The drawback of using Beaver Builder is that when you compare it with the two-page builders I mentioned above, it holds less ready-made elements for you to use. But at the same time, the team behind Beaver Builder has amazing support, and they are willing to help you out if you are experiencing any issues with the plugin.”
“All of the page builders mentioned above are fully compatible with WooCommerce and are translation ready. Also, they all support a global settings panel and have a default styling included which means that you can use these page builders with any WordPress theme out there. Ultimately choosing the right page builder for you might depend more upon your professional habits, your technical skills, and the project requirements you are working on. I hope my thoughts have helped you arrive at the best decision possible when it comes to choosing the right page builder for your next WordPress project.”
Avia Builder – “My favorite page builder by far is Advanced Layout Builder (ALB) that is built-in to my favorite WordPress theme, Enfold. We use and customize it a lot, and the page builder is very balanced, not too complicated, but powerful enough to handle almost any need. I’ve used others include Cornerstone and WPBakery, and they are often overkill, especially for clients to use. I keep my clients in mind with everything we do, because in the end, with a CMS, they become the user at some point, and we do not turn over hard-coded sites to any client.”
Beaver Builder – “I also like Beaver Builder a lot, we have a few client sites we do maintenance for, and making page edits is a breeze using the front-end editor. There are no surprises as to what an edit will look like on the page, and it’s very easy to use for my team and client alike.”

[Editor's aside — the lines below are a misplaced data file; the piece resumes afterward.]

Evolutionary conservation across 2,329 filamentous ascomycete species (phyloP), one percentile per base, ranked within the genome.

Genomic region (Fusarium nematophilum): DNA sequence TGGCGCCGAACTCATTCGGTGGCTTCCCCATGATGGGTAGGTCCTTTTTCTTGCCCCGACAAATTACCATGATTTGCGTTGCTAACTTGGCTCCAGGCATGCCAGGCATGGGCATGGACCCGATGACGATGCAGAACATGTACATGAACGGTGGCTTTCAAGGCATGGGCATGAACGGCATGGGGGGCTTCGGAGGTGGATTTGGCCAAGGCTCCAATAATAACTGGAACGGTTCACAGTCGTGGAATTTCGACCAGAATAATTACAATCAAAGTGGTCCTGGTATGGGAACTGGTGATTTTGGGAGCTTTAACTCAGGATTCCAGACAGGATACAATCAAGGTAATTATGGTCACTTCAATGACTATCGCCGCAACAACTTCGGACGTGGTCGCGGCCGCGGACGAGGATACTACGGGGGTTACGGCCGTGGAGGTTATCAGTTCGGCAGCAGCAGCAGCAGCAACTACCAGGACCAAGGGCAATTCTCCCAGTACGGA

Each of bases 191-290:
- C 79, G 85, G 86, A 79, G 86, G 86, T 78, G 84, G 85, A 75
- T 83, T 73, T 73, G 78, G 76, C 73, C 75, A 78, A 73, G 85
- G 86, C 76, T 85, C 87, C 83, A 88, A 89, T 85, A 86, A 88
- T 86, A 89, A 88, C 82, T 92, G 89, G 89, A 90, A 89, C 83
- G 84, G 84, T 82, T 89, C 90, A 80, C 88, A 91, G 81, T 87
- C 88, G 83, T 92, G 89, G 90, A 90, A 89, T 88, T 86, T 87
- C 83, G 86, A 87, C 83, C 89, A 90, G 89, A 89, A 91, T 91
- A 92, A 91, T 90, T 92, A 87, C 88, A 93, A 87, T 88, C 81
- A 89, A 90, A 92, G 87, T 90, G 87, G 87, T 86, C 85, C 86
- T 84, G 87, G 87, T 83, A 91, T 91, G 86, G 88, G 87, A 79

CSS Hero – “My 3rd page builder is more of a page customizer…CSS Hero! Does it count as a page builder? I think it does, because you can customize any element on the page, click Save, and it’s done. I still do a ton of custom CSS by hand, but CSS Hero is perfect for my team to make desired edits without needing dev skills, and for clients wanting the power and control over everything on their site, because it’s very easy to use.”
Divi Builder – “I’ve worked with a number of page builders over the years but I now work almost exclusively with Divi, by ElegantThemes.
My Clients Appreciate It – I offer to spend up to 2 hours training clients on how to manage updates on their sites during the off-boarding process. I typically spend about 20 minutes and they are capable of doing everything they usually need to do from changing images to adding text. Regardless of builders, most of my clients would prefer to hire me to make more substantial changes but the small ones are quite easy to learn in just a few minutes.
Tech Support is Phenomenal – If you need help, the Divi support staff is on point. While it may take a few hours to get it, you will get the help you need to sort out your issue.
The Divi Community is Amazing – From experts to novices, you can easily find others in the community willing to help you sort out issues. The Divi community is quite vibrant and is very supportive. And if you are into podcasts, divi.chat is awesome.
Impressive Extendability – The builder has continual improvements. Some are driven by innovative staff ideas and some are driven by users. In addition, they actually encourage developers to take their ideas and offer extensibility products.
The Library is a Game Changer – I can save pages, sections, rows, modules and use them on a variety of sites. You really like the way you styled and laid out that footer? You can use it again very easily!
And finally, Divi has significantly increased my overall efficiency. Whether I’m sketching out my ideas and starting from scratch or if I’m starting with a base idea from the built in layouts, I can start implementing my ideas much more quickly.”
“In my opinion, by far the two leading WordPress page builders for 2020 are Beaver Builder and Elementor. I’ve used both extensively over the last couple of years.”
Elementor – “In the last year, Elementor has included an enormous number of additional features including popups and animation controls, and it’s on its way to becoming a whole-site builder; page builder doesn’t do Elementor justice.
From a value point of view, Elementor will give users the biggest bang for their buck.